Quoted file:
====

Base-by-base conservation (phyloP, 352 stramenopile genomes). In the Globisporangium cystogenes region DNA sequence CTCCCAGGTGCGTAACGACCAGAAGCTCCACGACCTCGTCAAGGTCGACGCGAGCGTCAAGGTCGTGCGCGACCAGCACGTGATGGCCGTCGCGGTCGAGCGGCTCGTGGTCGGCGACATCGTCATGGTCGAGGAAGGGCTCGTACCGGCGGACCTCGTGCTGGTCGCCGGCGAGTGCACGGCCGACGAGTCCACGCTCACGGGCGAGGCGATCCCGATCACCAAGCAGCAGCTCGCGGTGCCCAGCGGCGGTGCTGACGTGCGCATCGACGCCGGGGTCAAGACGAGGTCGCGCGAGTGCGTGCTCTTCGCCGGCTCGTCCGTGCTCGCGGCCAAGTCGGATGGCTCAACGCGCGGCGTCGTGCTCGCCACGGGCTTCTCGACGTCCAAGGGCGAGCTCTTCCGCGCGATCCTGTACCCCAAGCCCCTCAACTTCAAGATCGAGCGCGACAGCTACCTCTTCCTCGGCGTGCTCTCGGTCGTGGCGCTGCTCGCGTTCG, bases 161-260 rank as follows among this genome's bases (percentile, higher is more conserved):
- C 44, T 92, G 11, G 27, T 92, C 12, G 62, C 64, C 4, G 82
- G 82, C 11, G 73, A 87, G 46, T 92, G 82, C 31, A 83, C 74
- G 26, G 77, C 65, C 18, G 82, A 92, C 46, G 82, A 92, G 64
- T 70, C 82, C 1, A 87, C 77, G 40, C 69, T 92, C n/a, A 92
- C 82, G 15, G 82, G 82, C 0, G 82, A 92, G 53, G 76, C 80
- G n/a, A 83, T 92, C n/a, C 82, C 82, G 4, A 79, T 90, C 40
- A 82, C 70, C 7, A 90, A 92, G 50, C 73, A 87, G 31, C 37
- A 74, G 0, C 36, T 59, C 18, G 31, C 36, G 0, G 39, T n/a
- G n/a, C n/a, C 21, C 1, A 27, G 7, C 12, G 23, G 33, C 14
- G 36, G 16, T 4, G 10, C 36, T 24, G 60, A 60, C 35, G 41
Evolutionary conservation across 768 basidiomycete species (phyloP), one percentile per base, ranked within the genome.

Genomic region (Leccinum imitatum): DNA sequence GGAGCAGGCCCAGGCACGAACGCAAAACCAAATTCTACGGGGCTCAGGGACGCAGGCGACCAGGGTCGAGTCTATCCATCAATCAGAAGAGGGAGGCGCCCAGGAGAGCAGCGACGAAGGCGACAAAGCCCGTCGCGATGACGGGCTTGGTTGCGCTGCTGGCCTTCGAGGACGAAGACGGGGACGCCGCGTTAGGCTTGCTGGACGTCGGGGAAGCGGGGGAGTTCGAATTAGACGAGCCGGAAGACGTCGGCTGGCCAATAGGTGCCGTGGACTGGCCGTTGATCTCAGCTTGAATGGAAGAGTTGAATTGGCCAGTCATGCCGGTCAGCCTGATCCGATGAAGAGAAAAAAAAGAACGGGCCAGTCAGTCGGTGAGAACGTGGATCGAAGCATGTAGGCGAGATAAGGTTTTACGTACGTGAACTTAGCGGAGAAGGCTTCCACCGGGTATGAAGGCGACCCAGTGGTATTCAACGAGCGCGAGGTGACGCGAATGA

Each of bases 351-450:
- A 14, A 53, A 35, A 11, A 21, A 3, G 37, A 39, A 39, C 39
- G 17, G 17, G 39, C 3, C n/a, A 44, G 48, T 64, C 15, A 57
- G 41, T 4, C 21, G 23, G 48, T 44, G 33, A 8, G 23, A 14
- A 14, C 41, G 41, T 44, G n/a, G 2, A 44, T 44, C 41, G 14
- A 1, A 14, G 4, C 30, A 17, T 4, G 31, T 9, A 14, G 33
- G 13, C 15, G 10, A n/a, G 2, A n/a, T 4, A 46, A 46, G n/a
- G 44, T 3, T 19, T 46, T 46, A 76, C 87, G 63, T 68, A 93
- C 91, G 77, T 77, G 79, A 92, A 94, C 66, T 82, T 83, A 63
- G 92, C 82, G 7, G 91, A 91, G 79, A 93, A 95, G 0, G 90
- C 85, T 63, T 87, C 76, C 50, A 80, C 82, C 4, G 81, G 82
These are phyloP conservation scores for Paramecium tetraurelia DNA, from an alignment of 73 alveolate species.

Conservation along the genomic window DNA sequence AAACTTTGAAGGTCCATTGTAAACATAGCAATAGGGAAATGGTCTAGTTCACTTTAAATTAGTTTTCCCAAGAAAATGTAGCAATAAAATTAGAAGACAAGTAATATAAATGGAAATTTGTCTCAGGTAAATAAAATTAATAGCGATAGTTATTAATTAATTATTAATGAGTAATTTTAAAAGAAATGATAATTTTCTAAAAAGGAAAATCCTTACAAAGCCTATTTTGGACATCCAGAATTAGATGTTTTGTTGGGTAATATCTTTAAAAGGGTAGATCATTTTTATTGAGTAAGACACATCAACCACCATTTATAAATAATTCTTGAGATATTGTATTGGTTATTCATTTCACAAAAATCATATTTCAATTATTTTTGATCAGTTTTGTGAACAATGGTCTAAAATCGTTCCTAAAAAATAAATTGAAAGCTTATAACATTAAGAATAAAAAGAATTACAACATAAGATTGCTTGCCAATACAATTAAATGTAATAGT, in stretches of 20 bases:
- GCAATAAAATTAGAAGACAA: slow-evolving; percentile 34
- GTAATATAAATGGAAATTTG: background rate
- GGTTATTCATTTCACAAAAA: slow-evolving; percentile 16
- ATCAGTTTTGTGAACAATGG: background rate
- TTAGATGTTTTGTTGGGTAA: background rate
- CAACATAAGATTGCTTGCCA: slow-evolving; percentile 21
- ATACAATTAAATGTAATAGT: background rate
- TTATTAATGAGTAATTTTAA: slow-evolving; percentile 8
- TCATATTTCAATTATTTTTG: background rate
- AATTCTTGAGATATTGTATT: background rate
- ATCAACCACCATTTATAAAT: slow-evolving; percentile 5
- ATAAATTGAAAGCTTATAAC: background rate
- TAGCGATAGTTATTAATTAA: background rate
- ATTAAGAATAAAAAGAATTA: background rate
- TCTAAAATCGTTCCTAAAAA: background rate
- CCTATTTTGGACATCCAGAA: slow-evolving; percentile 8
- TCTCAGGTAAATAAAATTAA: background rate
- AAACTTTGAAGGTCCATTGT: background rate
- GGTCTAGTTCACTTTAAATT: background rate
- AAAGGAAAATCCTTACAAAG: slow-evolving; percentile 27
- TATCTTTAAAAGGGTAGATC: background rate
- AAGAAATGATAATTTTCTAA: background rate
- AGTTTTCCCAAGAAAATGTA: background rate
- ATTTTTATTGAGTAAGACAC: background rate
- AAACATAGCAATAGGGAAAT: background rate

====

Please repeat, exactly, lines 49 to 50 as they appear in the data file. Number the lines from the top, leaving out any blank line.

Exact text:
- AGTTTTCCCAAGAAAATGTA: background rate
- ATTTTTATTGAGTAAGACAC: background rate